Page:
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The increase in the District’s minimum wage earlier this month appears to have workers in the city pleased because it puts more money in their pockets but makes some entrepreneurs nervous because the bump in pay cuts into their budgets.
“I actually make more than $16.10 an hour but it is good that the minimum wage has gone up,” said Tasha Elliott, an employee of a national retail chain outlet located in Ward 7 in Northeast. “With the prices of everything going up, people will have more money to make ends meet.”
As Elliott alluded to, the city’s minimum wage jumped to $16.10 from $15.50 for non-tipped workers and for tipped workers sits at $5.35. D.C. Mayor Muriel Bowser made the announcement of the increase on July 1. The mayor revealed her administration’s compliance with the Fair Shot Minimum Wage Amendment of 2016 which mandates increases in the pay scale tied to the Consumer Price Index.
Pros and Cons of Minimum Wage Increase
Clarence Jackson co-owns several IHOP franchises in Congress Heights in Ward 8 and Columbia Heights in Ward 1.
He said while raising the minimum wage will be good for workers, it could be a problem for business owners.
“When you raise wages, there has to be a cut somewhere,” Jackson said. “In my case, you have to deal with overhead, cost of the food and things like that. It’s going to be a pain for my business and my employees.”
Linda M. Greene owns Anacostia Organics, a Ward 8 store selling marijuana products, particularly for medical uses. Greene said the minimum wage increase doesn’t affect her business.
“My employees are paid far beyond the minimum wage,” Greene said. “To me, dealing with the raise in the minimum wage and cutting into operations cost is not an issue. I offer my employees salaries and benefits such as paid vacation and health insurance. However, my business is so different.”
Greene said because marijuana products continue to be stringently regulated in the District and as she doesn’t have access to traditional forms of financing a business because the drug remains illegal on the federal level, she said benefits that are offered aren’t deductible as far as taxes are concerned.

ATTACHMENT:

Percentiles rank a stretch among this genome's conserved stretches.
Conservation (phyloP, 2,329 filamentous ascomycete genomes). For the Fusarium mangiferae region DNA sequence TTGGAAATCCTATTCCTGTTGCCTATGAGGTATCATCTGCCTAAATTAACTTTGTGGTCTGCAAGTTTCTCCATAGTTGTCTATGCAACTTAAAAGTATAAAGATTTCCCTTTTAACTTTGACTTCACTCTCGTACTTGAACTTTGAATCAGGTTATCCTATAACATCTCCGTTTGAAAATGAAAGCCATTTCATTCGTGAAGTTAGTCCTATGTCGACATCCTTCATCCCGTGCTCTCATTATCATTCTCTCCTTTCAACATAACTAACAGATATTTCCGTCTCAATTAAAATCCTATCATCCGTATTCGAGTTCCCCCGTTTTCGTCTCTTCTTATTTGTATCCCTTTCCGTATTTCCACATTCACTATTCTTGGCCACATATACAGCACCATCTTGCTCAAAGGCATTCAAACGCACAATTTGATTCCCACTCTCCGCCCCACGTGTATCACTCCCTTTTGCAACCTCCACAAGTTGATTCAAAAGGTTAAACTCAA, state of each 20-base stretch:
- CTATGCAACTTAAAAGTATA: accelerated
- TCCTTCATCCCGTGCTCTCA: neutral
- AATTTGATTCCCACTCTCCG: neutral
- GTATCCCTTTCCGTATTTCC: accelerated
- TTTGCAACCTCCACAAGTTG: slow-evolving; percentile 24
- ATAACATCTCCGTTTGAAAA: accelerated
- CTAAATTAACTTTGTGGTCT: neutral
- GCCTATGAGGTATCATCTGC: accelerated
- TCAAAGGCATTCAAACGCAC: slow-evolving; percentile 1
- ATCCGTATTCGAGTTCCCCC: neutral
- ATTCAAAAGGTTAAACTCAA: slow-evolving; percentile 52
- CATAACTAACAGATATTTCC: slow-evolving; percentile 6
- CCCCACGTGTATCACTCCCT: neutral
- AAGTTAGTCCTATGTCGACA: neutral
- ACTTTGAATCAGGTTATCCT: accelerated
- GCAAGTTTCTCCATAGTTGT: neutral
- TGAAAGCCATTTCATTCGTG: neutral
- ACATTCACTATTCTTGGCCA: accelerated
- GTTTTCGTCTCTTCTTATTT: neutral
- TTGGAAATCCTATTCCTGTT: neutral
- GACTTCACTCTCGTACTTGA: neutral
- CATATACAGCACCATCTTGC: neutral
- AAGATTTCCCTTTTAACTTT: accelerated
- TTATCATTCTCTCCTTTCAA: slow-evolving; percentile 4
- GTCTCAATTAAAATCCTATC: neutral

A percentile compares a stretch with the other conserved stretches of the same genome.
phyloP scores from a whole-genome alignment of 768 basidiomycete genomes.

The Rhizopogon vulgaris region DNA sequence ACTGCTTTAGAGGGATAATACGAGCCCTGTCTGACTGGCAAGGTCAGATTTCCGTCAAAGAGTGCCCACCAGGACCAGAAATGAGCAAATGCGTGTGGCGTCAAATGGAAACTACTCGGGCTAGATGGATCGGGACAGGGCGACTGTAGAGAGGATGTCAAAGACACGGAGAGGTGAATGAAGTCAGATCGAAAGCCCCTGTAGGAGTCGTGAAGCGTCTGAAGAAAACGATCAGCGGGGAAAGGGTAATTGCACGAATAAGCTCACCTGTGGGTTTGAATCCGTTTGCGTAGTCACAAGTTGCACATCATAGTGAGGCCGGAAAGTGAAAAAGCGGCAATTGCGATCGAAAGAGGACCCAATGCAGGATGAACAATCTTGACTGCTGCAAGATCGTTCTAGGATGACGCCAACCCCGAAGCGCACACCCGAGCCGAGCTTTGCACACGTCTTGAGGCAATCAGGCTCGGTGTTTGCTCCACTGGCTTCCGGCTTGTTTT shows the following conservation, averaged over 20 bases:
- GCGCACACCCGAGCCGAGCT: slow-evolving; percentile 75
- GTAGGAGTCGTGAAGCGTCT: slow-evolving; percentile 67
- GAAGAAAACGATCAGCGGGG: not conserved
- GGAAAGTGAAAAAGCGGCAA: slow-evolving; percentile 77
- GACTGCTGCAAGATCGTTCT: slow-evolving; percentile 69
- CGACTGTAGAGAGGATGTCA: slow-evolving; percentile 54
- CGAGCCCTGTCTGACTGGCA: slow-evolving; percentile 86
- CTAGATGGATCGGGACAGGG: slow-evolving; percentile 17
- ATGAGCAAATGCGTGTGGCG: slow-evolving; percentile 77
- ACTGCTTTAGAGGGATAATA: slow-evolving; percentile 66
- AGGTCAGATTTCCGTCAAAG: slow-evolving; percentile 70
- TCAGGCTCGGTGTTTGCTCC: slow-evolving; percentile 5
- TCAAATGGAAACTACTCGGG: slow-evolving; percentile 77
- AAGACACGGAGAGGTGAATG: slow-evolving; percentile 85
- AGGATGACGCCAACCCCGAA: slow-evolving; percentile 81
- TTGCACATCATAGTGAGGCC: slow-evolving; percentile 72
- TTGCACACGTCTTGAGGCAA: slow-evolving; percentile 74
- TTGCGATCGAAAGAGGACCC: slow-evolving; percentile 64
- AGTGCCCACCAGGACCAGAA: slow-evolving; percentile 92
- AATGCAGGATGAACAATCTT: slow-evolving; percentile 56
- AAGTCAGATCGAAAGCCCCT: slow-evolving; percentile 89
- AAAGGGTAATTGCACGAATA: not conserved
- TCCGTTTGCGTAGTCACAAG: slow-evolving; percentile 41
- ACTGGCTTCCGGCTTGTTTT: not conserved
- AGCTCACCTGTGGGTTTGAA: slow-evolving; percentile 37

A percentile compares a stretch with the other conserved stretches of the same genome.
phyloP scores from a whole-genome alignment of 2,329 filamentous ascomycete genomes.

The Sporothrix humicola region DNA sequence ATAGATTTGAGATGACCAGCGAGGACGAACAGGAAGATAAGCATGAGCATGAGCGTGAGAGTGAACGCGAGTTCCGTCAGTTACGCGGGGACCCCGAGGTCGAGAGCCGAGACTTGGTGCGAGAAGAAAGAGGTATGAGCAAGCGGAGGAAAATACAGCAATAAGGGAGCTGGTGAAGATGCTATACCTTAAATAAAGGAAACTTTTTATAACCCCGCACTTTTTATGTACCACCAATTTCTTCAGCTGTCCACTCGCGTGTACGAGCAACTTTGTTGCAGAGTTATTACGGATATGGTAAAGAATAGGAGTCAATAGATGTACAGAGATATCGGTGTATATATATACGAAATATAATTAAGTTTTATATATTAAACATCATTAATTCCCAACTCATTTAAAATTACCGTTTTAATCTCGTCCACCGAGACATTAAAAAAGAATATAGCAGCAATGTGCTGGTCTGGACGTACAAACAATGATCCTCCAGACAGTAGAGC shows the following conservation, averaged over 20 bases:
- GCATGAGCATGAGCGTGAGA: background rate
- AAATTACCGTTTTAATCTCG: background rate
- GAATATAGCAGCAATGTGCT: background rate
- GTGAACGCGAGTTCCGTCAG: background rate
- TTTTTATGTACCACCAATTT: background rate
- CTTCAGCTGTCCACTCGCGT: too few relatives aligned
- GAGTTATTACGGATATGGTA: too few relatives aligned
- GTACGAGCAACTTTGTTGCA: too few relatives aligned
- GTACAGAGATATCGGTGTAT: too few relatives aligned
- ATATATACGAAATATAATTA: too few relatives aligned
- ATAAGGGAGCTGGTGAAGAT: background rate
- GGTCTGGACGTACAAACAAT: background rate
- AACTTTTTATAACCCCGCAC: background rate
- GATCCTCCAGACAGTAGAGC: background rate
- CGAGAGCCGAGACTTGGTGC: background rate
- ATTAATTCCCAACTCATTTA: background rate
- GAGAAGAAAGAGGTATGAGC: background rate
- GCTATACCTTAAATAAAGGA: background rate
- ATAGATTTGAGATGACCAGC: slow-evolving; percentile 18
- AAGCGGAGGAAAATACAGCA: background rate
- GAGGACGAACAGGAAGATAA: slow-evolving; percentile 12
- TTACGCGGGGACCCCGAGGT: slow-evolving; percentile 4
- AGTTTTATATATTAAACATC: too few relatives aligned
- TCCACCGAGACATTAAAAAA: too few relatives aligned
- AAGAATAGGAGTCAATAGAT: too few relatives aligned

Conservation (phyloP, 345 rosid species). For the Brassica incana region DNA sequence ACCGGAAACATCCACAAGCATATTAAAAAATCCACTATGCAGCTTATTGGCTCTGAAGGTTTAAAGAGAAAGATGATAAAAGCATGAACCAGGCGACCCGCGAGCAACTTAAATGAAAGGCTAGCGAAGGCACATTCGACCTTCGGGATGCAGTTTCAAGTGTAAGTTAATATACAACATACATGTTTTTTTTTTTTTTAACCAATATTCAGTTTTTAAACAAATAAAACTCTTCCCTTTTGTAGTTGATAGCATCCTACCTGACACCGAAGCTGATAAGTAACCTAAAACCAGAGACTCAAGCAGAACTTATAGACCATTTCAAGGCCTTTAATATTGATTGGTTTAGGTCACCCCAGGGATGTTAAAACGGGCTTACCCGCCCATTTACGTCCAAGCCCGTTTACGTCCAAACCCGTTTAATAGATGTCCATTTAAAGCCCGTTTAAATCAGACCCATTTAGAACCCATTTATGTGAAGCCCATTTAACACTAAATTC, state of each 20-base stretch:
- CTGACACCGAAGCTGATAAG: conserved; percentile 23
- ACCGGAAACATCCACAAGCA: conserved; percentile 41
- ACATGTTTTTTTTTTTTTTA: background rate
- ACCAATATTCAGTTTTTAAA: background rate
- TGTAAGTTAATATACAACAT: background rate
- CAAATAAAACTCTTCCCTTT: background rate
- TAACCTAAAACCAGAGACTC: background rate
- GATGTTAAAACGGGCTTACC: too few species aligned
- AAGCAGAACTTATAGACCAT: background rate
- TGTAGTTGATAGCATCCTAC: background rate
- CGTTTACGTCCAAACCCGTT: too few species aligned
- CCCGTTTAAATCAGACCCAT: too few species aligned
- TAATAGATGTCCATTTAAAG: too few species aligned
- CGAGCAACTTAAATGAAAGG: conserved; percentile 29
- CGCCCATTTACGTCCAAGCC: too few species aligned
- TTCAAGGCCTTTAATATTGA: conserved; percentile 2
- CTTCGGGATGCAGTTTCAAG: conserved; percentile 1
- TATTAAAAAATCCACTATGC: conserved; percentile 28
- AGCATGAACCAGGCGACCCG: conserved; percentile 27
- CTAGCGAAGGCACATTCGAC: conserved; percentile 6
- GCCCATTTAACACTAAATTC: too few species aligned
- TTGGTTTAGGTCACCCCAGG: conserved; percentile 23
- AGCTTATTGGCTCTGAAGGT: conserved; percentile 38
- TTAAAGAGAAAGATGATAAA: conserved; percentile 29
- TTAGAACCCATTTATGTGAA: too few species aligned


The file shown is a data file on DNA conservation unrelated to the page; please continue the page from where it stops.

However, not all entrepreneurs admit to ambivalence about the minimum wage’s rise.
“We’re happy about it,” said Sage Ali, a co-owner of the Ben’s Chili Bowl company based in Northwest. “We take care of our people. We realize that our expenses are going to go up but we will deal with it in order to help our people.”
Ali said the minimum wage increase affects front line employees but general managers at the individual restaurants have fixed salaries.
David Cooper, the director of Economic Analysis and Research Network at the Economic Policy Institute (EPI), said the $16.10 minimum wage has emerged as the highest in the country for a state-level jurisdiction.
“But D.C. has a high cost of living,” he said, “that offsets the wage increase.”
He said according to data compiled by the EPI, a single person living in the District would have to make $52,000 to live comfortably. He said that translates into $25 an hour in terms of a wage.
Cooper said the company should be obligated to close the gap between tips and hourly wage to reach the minimum wage.
Elliott understands the arguments entrepreneurs continue to make in that increases in wages may result in the rise in prices of services and products and cuts in other parts of the operation. Nevertheless, she said a rising wage comes out good for everyone.
“There’s something about seeing more money in your paycheck, whether it is an increase in the minimum wage or by the employer’s choice,” Elliott said. “Giving workers more money makes them feel valued and important.”